Right-wing candidates set to make gains in local Italian elections: exit polls

ROME — Right-wing candidates look set to triumph in critical regional capitals across Italy after the country voted Sunday for mayors in almost 1,000 towns and cities.

The votes mark the last major litmus test before a national parliamentary election early next year, offering right-wing parties an opportunity to prove they can convert their lead in the polls into real votes. The right-wing coalition — made up of the center-right Forza Italia and the far-right League and Brothers of Italy — is supported by more than 40 percent of Italian voters, according to polls, and they are expected to form a government after next year’s vote.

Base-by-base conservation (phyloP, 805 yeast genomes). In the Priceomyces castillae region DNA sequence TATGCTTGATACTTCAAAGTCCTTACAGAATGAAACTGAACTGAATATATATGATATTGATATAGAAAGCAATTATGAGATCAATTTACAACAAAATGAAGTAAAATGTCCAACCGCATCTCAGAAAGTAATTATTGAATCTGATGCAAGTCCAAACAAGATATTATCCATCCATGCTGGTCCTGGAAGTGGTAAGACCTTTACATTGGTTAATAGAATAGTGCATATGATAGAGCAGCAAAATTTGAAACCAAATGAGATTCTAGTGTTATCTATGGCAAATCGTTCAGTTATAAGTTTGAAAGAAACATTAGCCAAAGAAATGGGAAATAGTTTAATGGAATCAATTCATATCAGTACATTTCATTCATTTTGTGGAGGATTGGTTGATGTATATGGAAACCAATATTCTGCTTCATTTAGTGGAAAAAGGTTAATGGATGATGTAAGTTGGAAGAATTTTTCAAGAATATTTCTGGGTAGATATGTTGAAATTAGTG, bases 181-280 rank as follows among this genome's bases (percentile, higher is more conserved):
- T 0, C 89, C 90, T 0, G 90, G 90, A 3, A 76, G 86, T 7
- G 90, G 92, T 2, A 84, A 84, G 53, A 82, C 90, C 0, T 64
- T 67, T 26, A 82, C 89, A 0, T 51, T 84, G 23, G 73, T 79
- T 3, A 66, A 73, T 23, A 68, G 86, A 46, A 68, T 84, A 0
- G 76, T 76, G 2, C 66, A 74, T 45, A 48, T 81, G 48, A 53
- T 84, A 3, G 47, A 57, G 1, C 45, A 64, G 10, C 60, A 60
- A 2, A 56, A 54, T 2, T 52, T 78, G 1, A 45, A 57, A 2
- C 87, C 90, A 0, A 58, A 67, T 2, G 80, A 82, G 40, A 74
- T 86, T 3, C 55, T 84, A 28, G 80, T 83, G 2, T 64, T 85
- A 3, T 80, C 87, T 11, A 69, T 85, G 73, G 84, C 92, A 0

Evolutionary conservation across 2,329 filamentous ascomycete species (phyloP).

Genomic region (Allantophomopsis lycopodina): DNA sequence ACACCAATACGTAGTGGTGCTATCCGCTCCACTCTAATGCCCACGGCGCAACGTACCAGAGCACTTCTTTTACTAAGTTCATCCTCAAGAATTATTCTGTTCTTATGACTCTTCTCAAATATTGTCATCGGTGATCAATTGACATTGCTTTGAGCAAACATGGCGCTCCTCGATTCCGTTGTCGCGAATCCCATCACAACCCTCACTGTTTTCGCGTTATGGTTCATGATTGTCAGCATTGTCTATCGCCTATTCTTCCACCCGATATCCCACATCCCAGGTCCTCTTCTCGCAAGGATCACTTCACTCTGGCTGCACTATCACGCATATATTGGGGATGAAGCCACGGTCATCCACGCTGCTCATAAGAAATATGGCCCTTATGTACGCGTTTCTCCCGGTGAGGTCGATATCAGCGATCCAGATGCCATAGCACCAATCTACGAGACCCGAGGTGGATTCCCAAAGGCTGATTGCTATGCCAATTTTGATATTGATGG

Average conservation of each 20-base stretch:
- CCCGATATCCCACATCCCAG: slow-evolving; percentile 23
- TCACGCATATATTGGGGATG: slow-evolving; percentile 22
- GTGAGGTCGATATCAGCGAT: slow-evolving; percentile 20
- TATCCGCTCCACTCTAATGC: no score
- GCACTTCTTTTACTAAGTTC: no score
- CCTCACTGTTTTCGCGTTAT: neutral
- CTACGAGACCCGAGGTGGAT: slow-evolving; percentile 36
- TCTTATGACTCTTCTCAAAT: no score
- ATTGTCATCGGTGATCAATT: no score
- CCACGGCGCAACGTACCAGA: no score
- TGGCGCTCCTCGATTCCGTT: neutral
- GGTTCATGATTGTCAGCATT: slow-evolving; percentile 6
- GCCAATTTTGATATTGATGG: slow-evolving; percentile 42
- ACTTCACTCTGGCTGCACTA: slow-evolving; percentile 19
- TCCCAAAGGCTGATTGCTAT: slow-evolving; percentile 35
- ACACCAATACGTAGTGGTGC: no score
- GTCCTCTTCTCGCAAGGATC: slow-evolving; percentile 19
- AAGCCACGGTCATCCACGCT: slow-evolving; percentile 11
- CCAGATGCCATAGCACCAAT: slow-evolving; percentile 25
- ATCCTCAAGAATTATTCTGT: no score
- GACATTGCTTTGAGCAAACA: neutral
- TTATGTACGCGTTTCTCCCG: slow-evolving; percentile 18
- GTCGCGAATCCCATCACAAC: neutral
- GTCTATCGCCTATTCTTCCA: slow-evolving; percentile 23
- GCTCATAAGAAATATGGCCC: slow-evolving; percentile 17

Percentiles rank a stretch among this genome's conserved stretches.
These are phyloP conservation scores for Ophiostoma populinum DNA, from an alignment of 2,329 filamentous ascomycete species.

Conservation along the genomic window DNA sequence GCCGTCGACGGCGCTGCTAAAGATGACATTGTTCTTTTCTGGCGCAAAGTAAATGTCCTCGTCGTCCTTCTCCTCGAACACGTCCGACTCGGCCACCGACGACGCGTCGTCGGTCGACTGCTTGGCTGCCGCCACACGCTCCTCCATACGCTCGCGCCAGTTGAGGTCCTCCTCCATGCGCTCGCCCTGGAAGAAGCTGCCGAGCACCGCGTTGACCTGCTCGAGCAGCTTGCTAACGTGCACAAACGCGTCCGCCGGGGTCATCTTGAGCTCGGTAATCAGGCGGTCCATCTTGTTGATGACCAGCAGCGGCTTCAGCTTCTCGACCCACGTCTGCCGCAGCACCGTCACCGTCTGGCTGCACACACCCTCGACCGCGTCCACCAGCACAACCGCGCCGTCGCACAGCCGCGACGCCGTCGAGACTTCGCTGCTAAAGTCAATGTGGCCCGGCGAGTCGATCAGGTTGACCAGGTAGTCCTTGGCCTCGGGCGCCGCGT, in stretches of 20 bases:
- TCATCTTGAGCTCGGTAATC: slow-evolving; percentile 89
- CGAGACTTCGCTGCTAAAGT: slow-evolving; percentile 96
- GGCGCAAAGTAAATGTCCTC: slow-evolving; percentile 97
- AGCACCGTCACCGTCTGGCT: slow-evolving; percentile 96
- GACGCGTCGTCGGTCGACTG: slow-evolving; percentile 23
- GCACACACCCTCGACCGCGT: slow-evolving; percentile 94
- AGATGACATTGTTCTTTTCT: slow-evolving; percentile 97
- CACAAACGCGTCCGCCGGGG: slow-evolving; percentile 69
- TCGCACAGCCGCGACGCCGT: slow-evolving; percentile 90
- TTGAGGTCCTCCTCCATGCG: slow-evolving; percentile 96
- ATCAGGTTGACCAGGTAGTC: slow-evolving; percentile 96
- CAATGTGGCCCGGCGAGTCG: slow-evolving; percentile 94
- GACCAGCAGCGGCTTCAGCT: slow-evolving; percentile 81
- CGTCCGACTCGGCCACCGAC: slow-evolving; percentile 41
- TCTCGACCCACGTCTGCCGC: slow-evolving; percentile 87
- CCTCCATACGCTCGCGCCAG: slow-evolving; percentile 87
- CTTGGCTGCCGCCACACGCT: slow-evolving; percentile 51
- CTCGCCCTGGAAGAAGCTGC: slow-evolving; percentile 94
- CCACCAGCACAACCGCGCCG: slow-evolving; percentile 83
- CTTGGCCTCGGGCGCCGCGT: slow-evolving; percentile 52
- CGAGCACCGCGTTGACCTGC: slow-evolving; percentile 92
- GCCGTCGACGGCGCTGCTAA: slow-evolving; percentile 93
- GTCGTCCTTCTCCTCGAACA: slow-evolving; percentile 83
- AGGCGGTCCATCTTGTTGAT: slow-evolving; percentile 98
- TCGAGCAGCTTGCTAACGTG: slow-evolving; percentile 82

On Sunday, 9 million Italians were eligible to vote in the local elections, with 26 provincial and regional capitals challenged. Candidates on the right looked on track to win in the first round in Genoa and Palermo, respectively Italy’s fifth and sixth largest cities, exit polls published Sunday suggested. The right-wing candidate in a third regional capital, L’Aquila, was also close to clinching a first-round win.

In two cities where the parties in the right-wing alliance failed to agree on a common candidate, Verona and Catanzaro, the coalition fared less well, but could still win in the second round of voting in two weeks. Wherever no candidate received at least 50 percent of the vote, a runoff will be held on June 26.



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